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dressed richly, but simply, in black velvet, with a cap of the same
material in which was fastened a single pearl, rode a tall cavalier. He
was about five-and-thirty years of age, and very handsome, having
piercing black eyes and a stern, clean-cut face.
In every man, it is said, there can be found a resemblance, often far
off and fanciful enough, to some beast or bird or other creature, and
certainly in this case it was not hard to discover. The man resembled an
eagle, which, whether by chance or design, was the crest he bore upon
his servants' livery, and the trappings of his horse. The unflinching
eyes, the hooked nose, the air of pride and mastery, the thin, long
hand, the quick grace of movement, all suggested that king of birds,
suggested also, as his motto said, that what he sought he would find,
and what he found he would keep. Just now he was watching the interview
between the English king and the leaders of the crowd whom his Grace had
been pleased to summon, with an air of mingled amusement and contempt.
"You find the scene strange, Marquis," said the ambassador, glancing at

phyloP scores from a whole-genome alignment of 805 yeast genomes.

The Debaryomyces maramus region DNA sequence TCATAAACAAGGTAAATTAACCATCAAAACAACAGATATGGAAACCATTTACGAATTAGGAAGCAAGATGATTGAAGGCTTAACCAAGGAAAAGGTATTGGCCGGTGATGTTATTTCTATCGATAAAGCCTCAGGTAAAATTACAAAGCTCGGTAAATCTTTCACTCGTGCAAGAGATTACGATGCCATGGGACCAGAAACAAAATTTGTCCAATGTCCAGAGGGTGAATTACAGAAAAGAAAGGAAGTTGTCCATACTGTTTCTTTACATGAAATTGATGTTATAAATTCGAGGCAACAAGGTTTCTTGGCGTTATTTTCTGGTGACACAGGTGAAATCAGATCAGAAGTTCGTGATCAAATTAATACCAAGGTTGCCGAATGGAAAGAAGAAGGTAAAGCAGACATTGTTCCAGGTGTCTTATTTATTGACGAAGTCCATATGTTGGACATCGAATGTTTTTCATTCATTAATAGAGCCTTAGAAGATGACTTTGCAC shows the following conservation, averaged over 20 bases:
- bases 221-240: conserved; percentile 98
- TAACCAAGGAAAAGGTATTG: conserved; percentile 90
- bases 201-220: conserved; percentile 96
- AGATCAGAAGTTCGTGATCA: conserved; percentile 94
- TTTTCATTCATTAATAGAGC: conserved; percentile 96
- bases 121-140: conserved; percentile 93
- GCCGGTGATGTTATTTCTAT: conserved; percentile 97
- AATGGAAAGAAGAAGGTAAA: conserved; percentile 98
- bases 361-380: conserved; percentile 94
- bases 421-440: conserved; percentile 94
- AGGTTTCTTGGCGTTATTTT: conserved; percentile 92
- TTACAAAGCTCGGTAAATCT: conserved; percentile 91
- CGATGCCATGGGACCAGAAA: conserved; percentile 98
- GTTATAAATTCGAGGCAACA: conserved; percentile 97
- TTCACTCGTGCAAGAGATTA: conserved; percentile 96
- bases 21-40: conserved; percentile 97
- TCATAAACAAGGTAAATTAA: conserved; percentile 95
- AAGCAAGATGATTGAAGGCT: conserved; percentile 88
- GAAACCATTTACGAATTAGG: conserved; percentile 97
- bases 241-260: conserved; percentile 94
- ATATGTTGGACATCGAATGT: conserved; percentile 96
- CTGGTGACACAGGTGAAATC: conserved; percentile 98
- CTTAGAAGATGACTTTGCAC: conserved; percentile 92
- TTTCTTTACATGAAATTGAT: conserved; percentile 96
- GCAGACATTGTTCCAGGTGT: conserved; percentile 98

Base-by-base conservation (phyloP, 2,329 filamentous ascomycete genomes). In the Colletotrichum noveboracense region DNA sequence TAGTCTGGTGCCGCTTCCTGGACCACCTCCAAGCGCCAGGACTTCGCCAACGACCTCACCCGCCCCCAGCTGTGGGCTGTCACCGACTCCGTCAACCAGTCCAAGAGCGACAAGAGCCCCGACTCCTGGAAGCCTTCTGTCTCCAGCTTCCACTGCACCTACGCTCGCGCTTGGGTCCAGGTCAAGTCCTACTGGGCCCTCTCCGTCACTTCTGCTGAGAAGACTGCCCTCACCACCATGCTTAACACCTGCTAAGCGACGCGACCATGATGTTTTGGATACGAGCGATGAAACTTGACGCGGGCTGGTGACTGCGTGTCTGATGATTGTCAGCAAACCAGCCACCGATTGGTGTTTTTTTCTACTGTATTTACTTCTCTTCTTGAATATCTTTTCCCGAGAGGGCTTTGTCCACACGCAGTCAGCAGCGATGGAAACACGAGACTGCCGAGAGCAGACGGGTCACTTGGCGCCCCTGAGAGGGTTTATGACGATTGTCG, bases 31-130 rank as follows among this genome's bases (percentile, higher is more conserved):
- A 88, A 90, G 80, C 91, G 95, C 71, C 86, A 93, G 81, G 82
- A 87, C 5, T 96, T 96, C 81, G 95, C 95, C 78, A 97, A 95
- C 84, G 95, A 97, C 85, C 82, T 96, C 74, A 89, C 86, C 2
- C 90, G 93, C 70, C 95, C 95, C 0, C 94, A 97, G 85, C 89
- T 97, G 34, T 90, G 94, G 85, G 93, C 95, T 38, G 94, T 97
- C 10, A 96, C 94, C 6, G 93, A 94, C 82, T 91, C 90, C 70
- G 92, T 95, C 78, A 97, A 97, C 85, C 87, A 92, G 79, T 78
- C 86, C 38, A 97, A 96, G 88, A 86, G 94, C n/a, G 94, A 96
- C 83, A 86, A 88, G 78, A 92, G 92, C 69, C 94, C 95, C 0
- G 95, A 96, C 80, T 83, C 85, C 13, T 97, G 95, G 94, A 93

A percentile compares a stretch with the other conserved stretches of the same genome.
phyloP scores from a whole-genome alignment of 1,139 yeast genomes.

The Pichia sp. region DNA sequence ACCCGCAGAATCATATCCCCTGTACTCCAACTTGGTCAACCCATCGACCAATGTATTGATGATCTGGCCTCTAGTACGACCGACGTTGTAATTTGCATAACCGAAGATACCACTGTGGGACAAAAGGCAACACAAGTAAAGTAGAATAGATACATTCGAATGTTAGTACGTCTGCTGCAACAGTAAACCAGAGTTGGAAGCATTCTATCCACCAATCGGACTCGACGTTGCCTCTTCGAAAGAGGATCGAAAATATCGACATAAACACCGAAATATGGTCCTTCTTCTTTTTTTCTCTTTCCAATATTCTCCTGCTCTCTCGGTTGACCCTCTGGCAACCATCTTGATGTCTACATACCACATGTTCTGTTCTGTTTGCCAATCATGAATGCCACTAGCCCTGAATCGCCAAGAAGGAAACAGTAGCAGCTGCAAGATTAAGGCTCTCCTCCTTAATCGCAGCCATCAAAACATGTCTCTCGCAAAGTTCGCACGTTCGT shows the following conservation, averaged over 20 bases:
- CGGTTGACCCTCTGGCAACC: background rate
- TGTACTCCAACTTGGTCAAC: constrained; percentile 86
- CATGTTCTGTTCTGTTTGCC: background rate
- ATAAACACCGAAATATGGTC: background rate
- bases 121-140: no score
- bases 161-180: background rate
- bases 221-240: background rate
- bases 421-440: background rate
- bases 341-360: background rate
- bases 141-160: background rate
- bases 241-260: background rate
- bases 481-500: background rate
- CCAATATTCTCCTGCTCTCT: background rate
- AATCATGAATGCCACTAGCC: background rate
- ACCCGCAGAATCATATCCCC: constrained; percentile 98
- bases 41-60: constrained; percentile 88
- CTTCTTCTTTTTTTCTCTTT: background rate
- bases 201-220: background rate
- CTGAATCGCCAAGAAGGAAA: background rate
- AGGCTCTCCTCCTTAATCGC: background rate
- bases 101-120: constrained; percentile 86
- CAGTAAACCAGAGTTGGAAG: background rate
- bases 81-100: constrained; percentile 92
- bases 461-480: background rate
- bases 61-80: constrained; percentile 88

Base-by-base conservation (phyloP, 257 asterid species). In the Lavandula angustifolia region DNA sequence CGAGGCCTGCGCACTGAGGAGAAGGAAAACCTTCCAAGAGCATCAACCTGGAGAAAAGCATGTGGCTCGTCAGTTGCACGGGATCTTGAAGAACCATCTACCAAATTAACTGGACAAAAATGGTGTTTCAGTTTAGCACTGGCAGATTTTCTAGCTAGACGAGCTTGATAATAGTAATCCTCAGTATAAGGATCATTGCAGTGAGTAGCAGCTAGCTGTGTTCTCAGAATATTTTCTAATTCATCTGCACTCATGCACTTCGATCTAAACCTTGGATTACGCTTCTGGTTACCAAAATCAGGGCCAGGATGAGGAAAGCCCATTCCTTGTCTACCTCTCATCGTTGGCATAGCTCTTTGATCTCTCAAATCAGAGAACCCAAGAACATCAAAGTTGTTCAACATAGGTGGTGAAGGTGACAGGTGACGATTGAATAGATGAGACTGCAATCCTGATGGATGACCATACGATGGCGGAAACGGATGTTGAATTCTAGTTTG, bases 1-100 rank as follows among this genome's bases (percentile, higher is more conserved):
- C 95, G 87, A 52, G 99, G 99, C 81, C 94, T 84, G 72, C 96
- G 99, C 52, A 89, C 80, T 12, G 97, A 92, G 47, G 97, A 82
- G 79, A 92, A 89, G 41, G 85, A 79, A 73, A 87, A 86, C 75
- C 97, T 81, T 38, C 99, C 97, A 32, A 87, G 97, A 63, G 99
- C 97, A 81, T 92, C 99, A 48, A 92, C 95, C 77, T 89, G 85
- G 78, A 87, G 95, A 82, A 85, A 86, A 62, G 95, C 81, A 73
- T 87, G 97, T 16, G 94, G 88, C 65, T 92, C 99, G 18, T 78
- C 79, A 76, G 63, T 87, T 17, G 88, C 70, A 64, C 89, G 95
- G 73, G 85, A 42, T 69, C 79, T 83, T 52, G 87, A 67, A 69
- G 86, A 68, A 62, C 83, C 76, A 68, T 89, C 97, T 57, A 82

"Senor, here in England, if it pleases your Excellency," he answered
gravely, "Senor d'Aguilar. The marquis you mentioned lives in Spain--an
accredited envoy to the Moors of Granada; the Senor d'Aguilar, a humble
servant of Holy Church," and he crossed himself, "travels abroad--upon
the Church's business, and that of their Majesties'."
"And his own too, sometimes, I believe," answered the ambassador drily.
"But to be frank, what I do not understand about you, Senor d'Aguilar,
as I know that you have abandoned political ambitions, is why you do not
enter my profession, and put on the black robe once and for all. What
did I say--black? With your opportunities and connections it might be
red by now, with a hat to match."
The Senor d'Aguilar smiled a little as he replied.
"You said, I think, that sometimes I travel on my own business. Well,
there is your answer. You are right, I have abandoned worldly
ambitions--most of them. They are troublesome, and for some people, if
they be born too high and yet not altogether rightly, very dangerous.
The acorn of ambition often grows into an oak from which men hang."
"Or into a log upon which men's heads can be cut off. Senor, I
congratulate you. You have the wisdom that grasps the substance and lets
the shadows flit. It is really very rare."
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